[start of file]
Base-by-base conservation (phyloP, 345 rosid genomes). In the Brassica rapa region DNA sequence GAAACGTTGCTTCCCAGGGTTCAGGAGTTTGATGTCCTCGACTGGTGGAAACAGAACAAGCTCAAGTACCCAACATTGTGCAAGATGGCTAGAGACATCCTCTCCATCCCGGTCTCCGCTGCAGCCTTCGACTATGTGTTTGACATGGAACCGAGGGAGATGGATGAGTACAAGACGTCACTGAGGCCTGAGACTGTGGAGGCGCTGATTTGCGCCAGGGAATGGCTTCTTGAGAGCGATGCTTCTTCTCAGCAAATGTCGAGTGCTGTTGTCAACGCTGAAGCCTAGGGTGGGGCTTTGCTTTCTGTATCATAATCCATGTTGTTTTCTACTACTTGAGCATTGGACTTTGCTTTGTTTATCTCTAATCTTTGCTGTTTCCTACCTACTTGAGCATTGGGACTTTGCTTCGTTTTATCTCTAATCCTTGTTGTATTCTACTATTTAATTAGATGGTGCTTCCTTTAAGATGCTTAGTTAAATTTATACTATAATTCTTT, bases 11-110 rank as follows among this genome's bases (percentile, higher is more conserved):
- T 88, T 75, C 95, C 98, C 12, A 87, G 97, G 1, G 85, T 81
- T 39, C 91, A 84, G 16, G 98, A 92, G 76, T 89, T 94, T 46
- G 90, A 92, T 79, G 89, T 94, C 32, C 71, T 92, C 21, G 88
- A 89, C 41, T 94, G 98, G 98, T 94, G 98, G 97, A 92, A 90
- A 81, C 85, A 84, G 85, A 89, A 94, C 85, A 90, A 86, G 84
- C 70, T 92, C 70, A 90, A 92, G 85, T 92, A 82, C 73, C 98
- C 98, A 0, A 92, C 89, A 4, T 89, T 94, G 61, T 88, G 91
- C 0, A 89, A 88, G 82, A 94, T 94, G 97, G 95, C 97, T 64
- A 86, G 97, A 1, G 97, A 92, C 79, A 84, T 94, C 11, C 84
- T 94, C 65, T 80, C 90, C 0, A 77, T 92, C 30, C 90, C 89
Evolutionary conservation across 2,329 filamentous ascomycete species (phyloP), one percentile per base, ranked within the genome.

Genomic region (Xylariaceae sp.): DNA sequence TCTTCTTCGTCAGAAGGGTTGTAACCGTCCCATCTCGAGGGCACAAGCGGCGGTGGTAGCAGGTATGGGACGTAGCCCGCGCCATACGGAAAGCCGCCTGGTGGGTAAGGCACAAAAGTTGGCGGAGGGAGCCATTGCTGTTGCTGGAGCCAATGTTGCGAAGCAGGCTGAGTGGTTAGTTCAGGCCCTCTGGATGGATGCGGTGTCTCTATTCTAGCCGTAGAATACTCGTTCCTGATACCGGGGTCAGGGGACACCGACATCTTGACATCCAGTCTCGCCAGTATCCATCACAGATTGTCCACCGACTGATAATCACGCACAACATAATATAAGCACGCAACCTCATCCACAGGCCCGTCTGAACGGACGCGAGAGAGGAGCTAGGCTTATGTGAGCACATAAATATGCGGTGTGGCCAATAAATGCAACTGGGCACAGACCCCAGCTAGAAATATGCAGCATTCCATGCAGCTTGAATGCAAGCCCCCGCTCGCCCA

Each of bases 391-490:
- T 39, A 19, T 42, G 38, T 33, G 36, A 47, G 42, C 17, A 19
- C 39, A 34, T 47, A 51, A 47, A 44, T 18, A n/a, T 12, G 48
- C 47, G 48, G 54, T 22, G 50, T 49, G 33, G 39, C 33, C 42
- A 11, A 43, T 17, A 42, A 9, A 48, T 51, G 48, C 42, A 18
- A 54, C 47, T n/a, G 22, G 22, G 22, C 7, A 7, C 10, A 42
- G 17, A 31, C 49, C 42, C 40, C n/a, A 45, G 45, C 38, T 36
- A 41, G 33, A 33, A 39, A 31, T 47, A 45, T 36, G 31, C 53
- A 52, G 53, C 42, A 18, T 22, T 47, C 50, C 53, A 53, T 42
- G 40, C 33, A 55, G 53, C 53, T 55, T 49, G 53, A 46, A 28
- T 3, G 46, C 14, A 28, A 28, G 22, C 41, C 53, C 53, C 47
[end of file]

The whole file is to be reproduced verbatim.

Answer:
Base-by-base conservation (phyloP, 345 rosid genomes). In the Brassica rapa region DNA sequence GAAACGTTGCTTCCCAGGGTTCAGGAGTTTGATGTCCTCGACTGGTGGAAACAGAACAAGCTCAAGTACCCAACATTGTGCAAGATGGCTAGAGACATCCTCTCCATCCCGGTCTCCGCTGCAGCCTTCGACTATGTGTTTGACATGGAACCGAGGGAGATGGATGAGTACAAGACGTCACTGAGGCCTGAGACTGTGGAGGCGCTGATTTGCGCCAGGGAATGGCTTCTTGAGAGCGATGCTTCTTCTCAGCAAATGTCGAGTGCTGTTGTCAACGCTGAAGCCTAGGGTGGGGCTTTGCTTTCTGTATCATAATCCATGTTGTTTTCTACTACTTGAGCATTGGACTTTGCTTTGTTTATCTCTAATCTTTGCTGTTTCCTACCTACTTGAGCATTGGGACTTTGCTTCGTTTTATCTCTAATCCTTGTTGTATTCTACTATTTAATTAGATGGTGCTTCCTTTAAGATGCTTAGTTAAATTTATACTATAATTCTTT, bases 11-110 rank as follows among this genome's bases (percentile, higher is more conserved):
- T 88, T 75, C 95, C 98, C 12, A 87, G 97, G 1, G 85, T 81
- T 39, C 91, A 84, G 16, G 98, A 92, G 76, T 89, T 94, T 46
- G 90, A 92, T 79, G 89, T 94, C 32, C 71, T 92, C 21, G 88
- A 89, C 41, T 94, G 98, G 98, T 94, G 98, G 97, A 92, A 90
- A 81, C 85, A 84, G 85, A 89, A 94, C 85, A 90, A 86, G 84
- C 70, T 92, C 70, A 90, A 92, G 85, T 92, A 82, C 73, C 98
- C 98, A 0, A 92, C 89, A 4, T 89, T 94, G 61, T 88, G 91
- C 0, A 89, A 88, G 82, A 94, T 94, G 97, G 95, C 97, T 64
- A 86, G 97, A 1, G 97, A 92, C 79, A 84, T 94, C 11, C 84
- T 94, C 65, T 80, C 90, C 0, A 77, T 92, C 30, C 90, C 89
Evolutionary conservation across 2,329 filamentous ascomycete species (phyloP), one percentile per base, ranked within the genome.

Genomic region (Xylariaceae sp.): DNA sequence TCTTCTTCGTCAGAAGGGTTGTAACCGTCCCATCTCGAGGGCACAAGCGGCGGTGGTAGCAGGTATGGGACGTAGCCCGCGCCATACGGAAAGCCGCCTGGTGGGTAAGGCACAAAAGTTGGCGGAGGGAGCCATTGCTGTTGCTGGAGCCAATGTTGCGAAGCAGGCTGAGTGGTTAGTTCAGGCCCTCTGGATGGATGCGGTGTCTCTATTCTAGCCGTAGAATACTCGTTCCTGATACCGGGGTCAGGGGACACCGACATCTTGACATCCAGTCTCGCCAGTATCCATCACAGATTGTCCACCGACTGATAATCACGCACAACATAATATAAGCACGCAACCTCATCCACAGGCCCGTCTGAACGGACGCGAGAGAGGAGCTAGGCTTATGTGAGCACATAAATATGCGGTGTGGCCAATAAATGCAACTGGGCACAGACCCCAGCTAGAAATATGCAGCATTCCATGCAGCTTGAATGCAAGCCCCCGCTCGCCCA

Each of bases 391-490:
- T 39, A 19, T 42, G 38, T 33, G 36, A 47, G 42, C 17, A 19
- C 39, A 34, T 47, A 51, A 47, A 44, T 18, A n/a, T 12, G 48
- C 47, G 48, G 54, T 22, G 50, T 49, G 33, G 39, C 33, C 42
- A 11, A 43, T 17, A 42, A 9, A 48, T 51, G 48, C 42, A 18
- A 54, C 47, T n/a, G 22, G 22, G 22, C 7, A 7, C 10, A 42
- G 17, A 31, C 49, C 42, C 40, C n/a, A 45, G 45, C 38, T 36
- A 41, G 33, A 33, A 39, A 31, T 47, A 45, T 36, G 31, C 53
- A 52, G 53, C 42, A 18, T 22, T 47, C 50, C 53, A 53, T 42
- G 40, C 33, A 55, G 53, C 53, T 55, T 49, G 53, A 46, A 28
- T 3, G 46, C 14, A 28, A 28, G 22, C 41, C 53, C 53, C 47